Social media has been inundated with tributes to KC Jones after confirmation the Boston Celtics legend and Hall of Fame basketball great has died at the age of 88.
Jones won eight NBA championships as a Celtics player in the 1960s and two more as the head coach of the Boston teams that won titles in 1984 and '86.
The Celtics said Jones' family confirmed Friday he had died at an assisted living facility in Connecticut, where he had been receiving care for Alzheimer's disease for several years.
Jones joined with fellow Hall of Famer Bill Russell to lead San Francisco to back-to-back NCAA championships in 1955-56.
The two also played on the US team that won the Olympic gold medal at the 1956 Games in Melbourne.
A second-round draft choice by the Celtics, Jones reunited with Russell to win eight straight NBA titles from 1959-66.
The Celtics family mourns the loss of twelve-time NBA champion, two-time NCAA champion, Gold medal-winning Olympian and Hall of Famer, K.C. Jones, as we celebrate his remarkable career and life.
Full statement: https://t.co/rPoO80yZFd pic.twitter.com/QxwcpjI0rj
— Boston Celtics (@celtics) December 25, 2020
Jones was inducted into the Hall of Fame in 1989 and his number 25 has hung from the rafters at Boston's TD Garden since 1967.
"I just received a call letting me know my x-roommate/teammate and most of all friend, the great KC Jones, passed this morning," Russell wrote on Twitter next to a photo of the pair smiling around a table.
"Prayers to his family. We have been friends for almost 60 years, this our last photo together. Friends for life."
Fans pay tribute to legend of the sport
News of the Hall of Famer’s death has led to a outpouring of tributes on social media.
— NBA (@NBAWatcher1986) December 25, 2020
— 🏀🎀 (@LLCoolA60) December 25, 2020
Legendary Celtics player, coach K.C. Jones dies https://t.co/F0n6MEH89q
I hate to hear this. Even though I hated his Celtics teams of the 1980s, I liked and respected K.C. Jones. RIP. #bostonceltics #1984champions #1986nbachampions #8timenbachampion #kcjones
— Ryan Jackson (@MotownBoy1976) December 25, 2020
Sad news on this Christmas: Celtics legend KC Jones has died. Jones, a college teammate of Bill Russell at the University of San Francisco, where they won two NCAA titles, won 12 NBA championships — 11 with Boston: eight as a player, one as an assistant and two as a head coach.
— Tim Bontemps (@TimBontemps) December 25, 2020
Coached the greatest NBA team in history the 1986 Celtics. What a career as player and coach.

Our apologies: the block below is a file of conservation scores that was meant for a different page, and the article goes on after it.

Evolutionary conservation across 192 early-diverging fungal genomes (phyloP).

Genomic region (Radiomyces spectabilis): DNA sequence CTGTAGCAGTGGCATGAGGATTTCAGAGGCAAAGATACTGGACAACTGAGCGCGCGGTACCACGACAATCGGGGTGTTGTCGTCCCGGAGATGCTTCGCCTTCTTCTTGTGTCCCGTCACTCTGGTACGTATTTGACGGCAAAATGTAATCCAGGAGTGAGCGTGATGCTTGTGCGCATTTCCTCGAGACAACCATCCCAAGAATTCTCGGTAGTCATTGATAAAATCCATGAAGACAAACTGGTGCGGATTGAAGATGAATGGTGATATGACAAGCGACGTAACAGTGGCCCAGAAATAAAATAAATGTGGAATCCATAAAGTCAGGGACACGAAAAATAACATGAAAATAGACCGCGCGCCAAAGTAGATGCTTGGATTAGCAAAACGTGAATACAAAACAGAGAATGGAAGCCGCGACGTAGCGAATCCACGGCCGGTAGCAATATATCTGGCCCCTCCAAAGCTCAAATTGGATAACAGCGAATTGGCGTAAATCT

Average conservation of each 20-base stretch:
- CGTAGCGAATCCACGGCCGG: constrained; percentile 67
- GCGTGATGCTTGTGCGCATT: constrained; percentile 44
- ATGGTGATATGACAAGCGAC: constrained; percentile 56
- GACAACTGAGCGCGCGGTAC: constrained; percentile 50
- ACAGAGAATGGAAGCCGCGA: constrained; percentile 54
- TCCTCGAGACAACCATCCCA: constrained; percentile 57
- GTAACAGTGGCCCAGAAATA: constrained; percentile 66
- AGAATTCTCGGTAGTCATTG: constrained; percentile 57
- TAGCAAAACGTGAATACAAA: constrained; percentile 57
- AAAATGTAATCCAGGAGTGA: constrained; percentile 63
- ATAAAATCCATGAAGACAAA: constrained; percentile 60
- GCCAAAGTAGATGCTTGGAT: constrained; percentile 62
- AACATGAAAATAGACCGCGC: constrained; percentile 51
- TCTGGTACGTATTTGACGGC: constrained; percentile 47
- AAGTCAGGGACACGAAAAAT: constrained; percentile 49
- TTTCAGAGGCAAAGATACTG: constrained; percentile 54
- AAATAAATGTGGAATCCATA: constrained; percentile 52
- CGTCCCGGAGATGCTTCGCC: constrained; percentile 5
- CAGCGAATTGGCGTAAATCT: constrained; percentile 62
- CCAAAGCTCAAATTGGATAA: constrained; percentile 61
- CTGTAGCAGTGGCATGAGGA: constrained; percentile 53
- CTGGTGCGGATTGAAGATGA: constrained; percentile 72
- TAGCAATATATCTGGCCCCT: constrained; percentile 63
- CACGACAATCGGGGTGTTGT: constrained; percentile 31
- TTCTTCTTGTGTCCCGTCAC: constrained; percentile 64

— Toby Wyman (@wymantoby) December 25, 2020
Great guy. Perfect coach for that Celtics team in the 80s. Complete legend. KC, thanks for the memories, and RIP 🙏🙏
— Gregory of Yardale (@buckyeffingdent) December 25, 2020
Rest in Peace, KC. Wasn’t around to see you coach but I can tell you was revolutionary with your work. Thanks for all you’ve done for basketball.
— Zak ✪ (@ProXpertGamer) December 25, 2020
— @sprtzman2332 (@jaosn54744181) December 26, 2020
NBA Commissioner Adam Silver released a statement paying testament to Jones' impact on the sport.
“K.C. Jones was among the most decorated champions in the history of our game," Silver said.
"His relentless defense as a player and remarkable poise as a coach made him essential to 12 NBA championship teams, including 11 with the Boston Celtics.
"From winning two NCAA titles to earning an Olympic gold medal to helping the Celtics win eight consecutive NBA Finals during his Hall of Fame career, K.C.’s extraordinary accomplishments and impact will long be remembered.
"Our thoughts are with K.C.’s loved ones and the entire Celtics organization.”
Jones retired in 1967 and began coaching, first in college at Brandeis and Harvard before joining the Los Angeles Lakers as an assistant, in 1971-72, where he earned another championship ring.
He was an assistant coach on the Celtics team that won it all in 1981 before guiding the team led by Larry Bird, Kevin McHale and Robert Parish to the 1984 and '86 championships.
"KC demonstrated that one could be both a fierce competitor and a gentleman in every sense of the word," the Celtics said in a statement.
"He made his teammates better, and he got the most out of the players he coached. Never one to seek credit, his glory was found in the most fundamental of basketball ideals - being part of a winning team.
"The Celtics family mourns his loss, as we celebrate his remarkable career and life."
with Yahoo Sport staff
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